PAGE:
How to Post Bail in Alabama: 5 Things to Know
Under Alabama law, anyone 18 or older can co-sign a bail agreement on behalf of a person who has been arrested. However, that’s a signature that shouldn’t be given without considerable thought. If the defendant doesn’t show up for all scheduled court appearances – or doesn’t follow conditions that can be imposed by the court – the co-signor owes the entire amount of the bail to the bail bond company. Alabama adds even more to the bill: the reasonable costs incurred by the bail bond company to locate the defendant, such as travel and long-distance phone calls. If you find yourself in jail in Alabama, here are 5 things everyone should know about the bail process.
1. Four Ways to Get Out of Jail
Cash bond – The cash does not have to come from the defendant. Instead, it can come from a friend or family member. The entire amount of the bond must be paid, and if the defendant shows up to all court appearances, all is returned minus court fees and administrative charges. In Alabama, that includes a $35 filing fee and 3.5 percent of the face value of bond, or $100, whichever is greater. For a felony, the charge is 3.5 percent of the value of the bond, or a minimum of $150.
Surety bond – This is a contractual agreement between the defendant, or a guarantor, and the bail bond company. Paying for a $10,000 or $20,000 bond all in cash can be difficult or impossible for many people. By paying a 15 percent premium instead, the bail bond company guarantees the rest to the court and may or may not require a defendant or indemnitor to put up collateral.
Property bond – It’s possible to allow the court to put a lien on property – whether it’s land, a home or jewelry – as a way to post bail. Alabama law requires that the equity in the property must at least be 2 ½ times the amount of the bail set in the case. Because of the paperwork involved, this process is the slowest of the four ways to get out of jail before trial.
Personal recognizance – Alabama law has a presumption in favor of allowing a defendant to sign an agreement to show up for all court appearances without posting any security unless the court finds that such a release does not “reasonably assure defendants appearance” or the defendant poses a “real and present danger” to others. The defendant must pay $25 fee to be released on personal recognizance.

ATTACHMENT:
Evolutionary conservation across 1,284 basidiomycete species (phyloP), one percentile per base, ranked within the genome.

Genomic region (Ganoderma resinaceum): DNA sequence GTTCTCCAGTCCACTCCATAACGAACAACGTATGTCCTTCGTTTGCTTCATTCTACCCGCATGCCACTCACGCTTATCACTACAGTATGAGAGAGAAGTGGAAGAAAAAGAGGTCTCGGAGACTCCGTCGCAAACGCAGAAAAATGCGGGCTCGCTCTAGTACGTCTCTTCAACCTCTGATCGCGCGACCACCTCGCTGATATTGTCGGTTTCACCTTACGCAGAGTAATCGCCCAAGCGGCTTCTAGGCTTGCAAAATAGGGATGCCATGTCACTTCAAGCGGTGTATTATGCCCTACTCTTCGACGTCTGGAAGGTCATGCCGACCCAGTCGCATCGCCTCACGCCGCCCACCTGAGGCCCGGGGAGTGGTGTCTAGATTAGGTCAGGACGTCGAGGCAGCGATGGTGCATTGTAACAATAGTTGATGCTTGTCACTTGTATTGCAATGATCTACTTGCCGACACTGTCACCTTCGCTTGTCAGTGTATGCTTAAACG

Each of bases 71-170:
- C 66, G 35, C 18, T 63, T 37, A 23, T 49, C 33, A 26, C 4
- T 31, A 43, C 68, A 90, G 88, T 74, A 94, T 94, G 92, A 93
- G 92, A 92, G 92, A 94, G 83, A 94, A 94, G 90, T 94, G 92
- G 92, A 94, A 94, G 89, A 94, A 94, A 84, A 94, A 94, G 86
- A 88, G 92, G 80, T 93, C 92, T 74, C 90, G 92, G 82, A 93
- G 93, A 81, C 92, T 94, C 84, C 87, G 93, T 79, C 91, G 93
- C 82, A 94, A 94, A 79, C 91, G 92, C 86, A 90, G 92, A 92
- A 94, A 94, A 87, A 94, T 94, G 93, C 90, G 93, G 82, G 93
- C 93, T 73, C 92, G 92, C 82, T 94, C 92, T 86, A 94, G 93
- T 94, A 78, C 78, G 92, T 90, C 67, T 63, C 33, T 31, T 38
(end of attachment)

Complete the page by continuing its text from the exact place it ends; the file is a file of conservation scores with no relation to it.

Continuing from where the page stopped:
2. How to Get Bail
State law includes a recommended bail schedule with ranges for various crimes. For example, the range for a DUI is $1,000 to $7,500 while a Class A felony requires a bail between $10,000 and $60,000. Judges have considerable discretion, though they must reveal in the record the reason for straying from the state bail guidelines. A defendant can post bail after the intake process, which includes fingerprinting. At that time, the defendant can also call a family member or friend to post bail or contact a local bail bond company.
3. What Will Bail Cost?
The premium set by state law is 10 percent. There are also other fees and administrative charges. Any bond, including a cash bond, includes a $35 filing fee. Someone released on personal recognizance must pay a $25 fee. For misdemeanors, the fee is no less than $50 or 3.5 percent of the face value of the bond. For felonies, the same 3.5 percent fee is in place. The minimum charge is $150 and the maximum fee is $750.
4. How Long Will I Stay in Jail?
The process can move very quickly – a matter of a couple of hours or less – if a cash bond is involved and the crime is a misdemeanor with a preset bond schedule. In some cases, the process can take longer – particularly when the arrest occurs late at night or on weekends. Also, if the crime is serious enough, bail will be set by a Circuit Court judge during an initial appearance. State law says someone arrested when no warrant is involved must make an initial appearance – when bond can be set – within 48 hours.
5. What if I Miss a Court Appearance?
Under Alabama law, the court will issue a bench warrant for violating the bail agreement – which is a separate triable offense. In addition, the defendant will be re-arrested on the original charge. The indemnitor on the bond – either the defendant or someone who signed on behalf of the defendant – will be required to pay the entire amount of the bond to the bail bondsmen. The bail bond agent has arrest powers to bring in the defendant in an attempt to avoid paying the entire amount of the bond that was guaranteed to the court.
The information contained above is for informational purposes only. If you need legal advice, you should consult an attorney.